Assignment 2

Modeling FSMs (Finite State Machines) [EASY]

A FSM has non-empty set of initial states and a transition relation which connects each state to its successors. Construct an Alloy model of FSMs by adding constraints and having the analyzer solve them, generate a variety of examples of machines:

  • A deterministic machine, in which each state has at most one successor;
  • A non-deterministic machine, in which some states have more than one successor;
  • A machine with unreachable states;
  • A machine without unreachable states;
  • A connected machine in which every state is reachable from every other state;
  • A machine with a deadlock: a reachable state that has no successors;
  • A machine with a livelock: the possibility of an infinite execution in which a state that is always reachable is never reached.

Modeling Concurrent Program Executions [CHALLENGING]

Semantics of any program is generally defined by a set of executions. An execution of a program is composed of events. Events are either read (or write) from (or to) a location or fences. Events can also be classified into those that access atomic locations and those that access non-atomic ($nal$) locations. Events from the same thread are ordered w.r.t. each other via a total order called sequenced-before ($sb$). Other relations that may exist between events are:

  • dependency relations such as address ($ad$), control ($cd$) or data ($dd$) dependency
  • whether events are from the same thread ($sthd$) or accessing the same location ($ sloc$)
  • reads-from (rf) relation – a relation containing edges to read actions from the write actions whose values they take, coherence-order ($co$) – a total order on distinct writes to the same atomic location)
  • reads-from-external ( $rfe \overset{\mathrm{def}}{=} rf \setminus sthd $)

The constaints on the structure of basic well-formed executions are:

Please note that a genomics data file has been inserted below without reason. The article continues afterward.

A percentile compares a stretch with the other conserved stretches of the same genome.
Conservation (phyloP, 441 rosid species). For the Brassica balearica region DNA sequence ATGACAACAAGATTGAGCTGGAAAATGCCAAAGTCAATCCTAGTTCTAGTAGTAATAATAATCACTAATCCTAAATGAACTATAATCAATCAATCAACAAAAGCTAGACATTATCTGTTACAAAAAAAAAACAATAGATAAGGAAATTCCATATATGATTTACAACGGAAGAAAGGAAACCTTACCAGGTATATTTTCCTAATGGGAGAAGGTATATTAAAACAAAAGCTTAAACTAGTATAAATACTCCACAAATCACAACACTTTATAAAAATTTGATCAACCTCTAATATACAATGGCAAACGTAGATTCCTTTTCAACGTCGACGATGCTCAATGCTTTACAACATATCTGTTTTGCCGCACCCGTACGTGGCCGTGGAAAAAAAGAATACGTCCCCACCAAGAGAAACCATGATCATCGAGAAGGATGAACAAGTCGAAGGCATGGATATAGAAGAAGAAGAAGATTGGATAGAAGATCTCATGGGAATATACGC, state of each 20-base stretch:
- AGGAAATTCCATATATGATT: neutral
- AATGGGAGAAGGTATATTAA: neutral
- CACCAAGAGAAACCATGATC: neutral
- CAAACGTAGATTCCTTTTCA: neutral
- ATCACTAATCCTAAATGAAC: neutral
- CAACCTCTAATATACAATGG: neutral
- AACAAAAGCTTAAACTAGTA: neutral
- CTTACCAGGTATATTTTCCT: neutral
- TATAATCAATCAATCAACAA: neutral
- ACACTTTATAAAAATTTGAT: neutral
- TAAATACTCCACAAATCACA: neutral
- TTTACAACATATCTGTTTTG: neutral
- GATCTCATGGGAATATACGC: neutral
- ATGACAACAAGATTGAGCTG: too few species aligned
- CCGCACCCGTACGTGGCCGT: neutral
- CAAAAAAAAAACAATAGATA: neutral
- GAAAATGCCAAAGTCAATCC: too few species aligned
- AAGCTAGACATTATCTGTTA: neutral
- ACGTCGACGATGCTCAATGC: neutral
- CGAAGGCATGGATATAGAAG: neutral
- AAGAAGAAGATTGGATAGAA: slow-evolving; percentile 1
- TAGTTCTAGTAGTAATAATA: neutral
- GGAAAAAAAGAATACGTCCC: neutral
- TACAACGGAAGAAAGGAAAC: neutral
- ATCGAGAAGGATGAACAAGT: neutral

• Read, write, fence and $nal$ are drawn from the events $E$ that appear in the execution
  • Fence operations are distinct from read and write events
  • $sb$ is a intra-thread and strict partial order
  • the nature of address, control and data dependencies (i.e., their relation to read and write events)
  • $rf$ is well-formed if the related writes and read are to the same location and is injective. Simialrly, $co$ is well-formed if the writes are to the same location forms a strict partial order.
  • $rfe$ is derived from $rf$.

The above is not an exhaustive list. Some other simpler constriants coming straight from the natural definition of the relations have been left out. One can refer to the paper Mathematizing C++ Concurrency for natural definition of the relations mentioned above.

Release ($rel$) and acquire ($acq$) are atomic write and read events, respectively. A fence can also have release or acquire semantics. A consistent execution of a program with release and acquire events has the following constraints:

  • A happens-before ($hb$) relation – created from $sb$ and the syncrhonisation of release and acquire events in the execution.
  • $hb$ edges between events accessing the same location, together with $rf, co$ and $fr$ must not form cycles. Note that $fr$ relates each read to all of the writes that are coherence-ordered later than the write that the read observed.

Implement the basic execution modeling in Alloy and extend your model to the release-acquire fragment of C11. Show litmus execution behaviours of consistent executions, data race-free and with race executions.


  • Create a report in latex and explain how you iteratively refined the model and how did Alloy help you to indentify counter-examples in your modeling process.